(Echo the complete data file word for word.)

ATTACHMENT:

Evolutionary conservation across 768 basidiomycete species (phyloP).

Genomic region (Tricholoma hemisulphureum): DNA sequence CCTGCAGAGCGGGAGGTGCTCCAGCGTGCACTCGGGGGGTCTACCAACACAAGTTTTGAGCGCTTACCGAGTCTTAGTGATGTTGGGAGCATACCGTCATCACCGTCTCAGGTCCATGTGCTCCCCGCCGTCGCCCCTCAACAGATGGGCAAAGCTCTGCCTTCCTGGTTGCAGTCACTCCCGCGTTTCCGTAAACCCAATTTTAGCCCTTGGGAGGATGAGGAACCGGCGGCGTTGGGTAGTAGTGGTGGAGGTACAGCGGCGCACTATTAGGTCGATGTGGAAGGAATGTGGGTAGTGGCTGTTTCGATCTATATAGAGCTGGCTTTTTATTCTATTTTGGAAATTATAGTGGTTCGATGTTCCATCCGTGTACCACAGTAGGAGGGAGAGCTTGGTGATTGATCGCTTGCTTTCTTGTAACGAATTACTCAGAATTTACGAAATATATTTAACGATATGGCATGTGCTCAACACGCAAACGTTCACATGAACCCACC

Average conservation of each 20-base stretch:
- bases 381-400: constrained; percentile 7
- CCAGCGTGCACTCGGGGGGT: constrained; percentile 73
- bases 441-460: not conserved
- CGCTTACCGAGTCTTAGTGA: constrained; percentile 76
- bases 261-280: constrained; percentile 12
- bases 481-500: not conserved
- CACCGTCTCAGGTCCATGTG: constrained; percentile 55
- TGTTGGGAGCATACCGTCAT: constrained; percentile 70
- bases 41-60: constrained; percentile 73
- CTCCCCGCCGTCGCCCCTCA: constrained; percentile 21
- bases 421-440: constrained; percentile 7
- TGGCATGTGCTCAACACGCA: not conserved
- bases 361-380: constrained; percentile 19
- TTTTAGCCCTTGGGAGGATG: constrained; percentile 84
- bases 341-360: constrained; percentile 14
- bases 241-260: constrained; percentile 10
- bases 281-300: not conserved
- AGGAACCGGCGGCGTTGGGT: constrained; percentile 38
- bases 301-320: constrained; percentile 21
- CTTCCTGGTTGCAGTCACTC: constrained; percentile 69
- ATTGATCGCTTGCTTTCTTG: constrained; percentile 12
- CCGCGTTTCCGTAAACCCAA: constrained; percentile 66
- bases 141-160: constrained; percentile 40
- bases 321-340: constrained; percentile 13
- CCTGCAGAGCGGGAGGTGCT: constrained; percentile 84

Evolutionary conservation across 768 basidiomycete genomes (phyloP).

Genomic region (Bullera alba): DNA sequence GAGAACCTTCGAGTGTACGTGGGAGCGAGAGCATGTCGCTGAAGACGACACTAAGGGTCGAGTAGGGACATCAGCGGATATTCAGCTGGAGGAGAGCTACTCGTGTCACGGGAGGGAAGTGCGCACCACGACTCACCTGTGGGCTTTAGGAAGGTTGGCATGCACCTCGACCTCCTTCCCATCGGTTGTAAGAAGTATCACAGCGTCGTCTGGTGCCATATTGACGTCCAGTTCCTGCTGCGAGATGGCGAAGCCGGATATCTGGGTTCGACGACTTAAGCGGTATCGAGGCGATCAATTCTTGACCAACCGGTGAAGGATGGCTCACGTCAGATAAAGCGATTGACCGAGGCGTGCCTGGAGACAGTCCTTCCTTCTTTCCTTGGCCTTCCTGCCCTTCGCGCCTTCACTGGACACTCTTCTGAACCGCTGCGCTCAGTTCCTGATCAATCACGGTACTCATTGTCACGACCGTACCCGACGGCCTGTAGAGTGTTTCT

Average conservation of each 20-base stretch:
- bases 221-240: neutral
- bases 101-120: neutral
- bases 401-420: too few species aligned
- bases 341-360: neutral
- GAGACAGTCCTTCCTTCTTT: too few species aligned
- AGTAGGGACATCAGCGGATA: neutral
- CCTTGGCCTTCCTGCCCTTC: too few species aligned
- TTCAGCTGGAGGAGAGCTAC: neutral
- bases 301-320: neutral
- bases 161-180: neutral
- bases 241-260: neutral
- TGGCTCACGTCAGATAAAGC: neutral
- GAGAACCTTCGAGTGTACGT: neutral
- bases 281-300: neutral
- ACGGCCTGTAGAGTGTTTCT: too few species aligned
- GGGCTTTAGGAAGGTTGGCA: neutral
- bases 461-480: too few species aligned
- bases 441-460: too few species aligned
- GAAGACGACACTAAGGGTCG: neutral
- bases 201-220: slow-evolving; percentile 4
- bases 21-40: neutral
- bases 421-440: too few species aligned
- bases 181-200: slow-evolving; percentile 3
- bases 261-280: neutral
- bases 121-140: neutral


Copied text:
Evolutionary conservation across 768 basidiomycete species (phyloP).

Genomic region (Tricholoma hemisulphureum): DNA sequence CCTGCAGAGCGGGAGGTGCTCCAGCGTGCACTCGGGGGGTCTACCAACACAAGTTTTGAGCGCTTACCGAGTCTTAGTGATGTTGGGAGCATACCGTCATCACCGTCTCAGGTCCATGTGCTCCCCGCCGTCGCCCCTCAACAGATGGGCAAAGCTCTGCCTTCCTGGTTGCAGTCACTCCCGCGTTTCCGTAAACCCAATTTTAGCCCTTGGGAGGATGAGGAACCGGCGGCGTTGGGTAGTAGTGGTGGAGGTACAGCGGCGCACTATTAGGTCGATGTGGAAGGAATGTGGGTAGTGGCTGTTTCGATCTATATAGAGCTGGCTTTTTATTCTATTTTGGAAATTATAGTGGTTCGATGTTCCATCCGTGTACCACAGTAGGAGGGAGAGCTTGGTGATTGATCGCTTGCTTTCTTGTAACGAATTACTCAGAATTTACGAAATATATTTAACGATATGGCATGTGCTCAACACGCAAACGTTCACATGAACCCACC

Average conservation of each 20-base stretch:
- bases 381-400: constrained; percentile 7
- CCAGCGTGCACTCGGGGGGT: constrained; percentile 73
- bases 441-460: not conserved
- CGCTTACCGAGTCTTAGTGA: constrained; percentile 76
- bases 261-280: constrained; percentile 12
- bases 481-500: not conserved
- CACCGTCTCAGGTCCATGTG: constrained; percentile 55
- TGTTGGGAGCATACCGTCAT: constrained; percentile 70
- bases 41-60: constrained; percentile 73
- CTCCCCGCCGTCGCCCCTCA: constrained; percentile 21
- bases 421-440: constrained; percentile 7
- TGGCATGTGCTCAACACGCA: not conserved
- bases 361-380: constrained; percentile 19
- TTTTAGCCCTTGGGAGGATG: constrained; percentile 84
- bases 341-360: constrained; percentile 14
- bases 241-260: constrained; percentile 10
- bases 281-300: not conserved
- AGGAACCGGCGGCGTTGGGT: constrained; percentile 38
- bases 301-320: constrained; percentile 21
- CTTCCTGGTTGCAGTCACTC: constrained; percentile 69
- ATTGATCGCTTGCTTTCTTG: constrained; percentile 12
- CCGCGTTTCCGTAAACCCAA: constrained; percentile 66
- bases 141-160: constrained; percentile 40
- bases 321-340: constrained; percentile 13
- CCTGCAGAGCGGGAGGTGCT: constrained; percentile 84

Evolutionary conservation across 768 basidiomycete genomes (phyloP).

Genomic region (Bullera alba): DNA sequence GAGAACCTTCGAGTGTACGTGGGAGCGAGAGCATGTCGCTGAAGACGACACTAAGGGTCGAGTAGGGACATCAGCGGATATTCAGCTGGAGGAGAGCTACTCGTGTCACGGGAGGGAAGTGCGCACCACGACTCACCTGTGGGCTTTAGGAAGGTTGGCATGCACCTCGACCTCCTTCCCATCGGTTGTAAGAAGTATCACAGCGTCGTCTGGTGCCATATTGACGTCCAGTTCCTGCTGCGAGATGGCGAAGCCGGATATCTGGGTTCGACGACTTAAGCGGTATCGAGGCGATCAATTCTTGACCAACCGGTGAAGGATGGCTCACGTCAGATAAAGCGATTGACCGAGGCGTGCCTGGAGACAGTCCTTCCTTCTTTCCTTGGCCTTCCTGCCCTTCGCGCCTTCACTGGACACTCTTCTGAACCGCTGCGCTCAGTTCCTGATCAATCACGGTACTCATTGTCACGACCGTACCCGACGGCCTGTAGAGTGTTTCT

Average conservation of each 20-base stretch:
- bases 221-240: neutral
- bases 101-120: neutral
- bases 401-420: too few species aligned
- bases 341-360: neutral
- GAGACAGTCCTTCCTTCTTT: too few species aligned
- AGTAGGGACATCAGCGGATA: neutral
- CCTTGGCCTTCCTGCCCTTC: too few species aligned
- TTCAGCTGGAGGAGAGCTAC: neutral
- bases 301-320: neutral
- bases 161-180: neutral
- bases 241-260: neutral
- TGGCTCACGTCAGATAAAGC: neutral
- GAGAACCTTCGAGTGTACGT: neutral
- bases 281-300: neutral
- ACGGCCTGTAGAGTGTTTCT: too few species aligned
- GGGCTTTAGGAAGGTTGGCA: neutral
- bases 461-480: too few species aligned
- bases 441-460: too few species aligned
- GAAGACGACACTAAGGGTCG: neutral
- bases 201-220: slow-evolving; percentile 4
- bases 21-40: neutral
- bases 421-440: too few species aligned
- bases 181-200: slow-evolving; percentile 3
- bases 261-280: neutral
- bases 121-140: neutral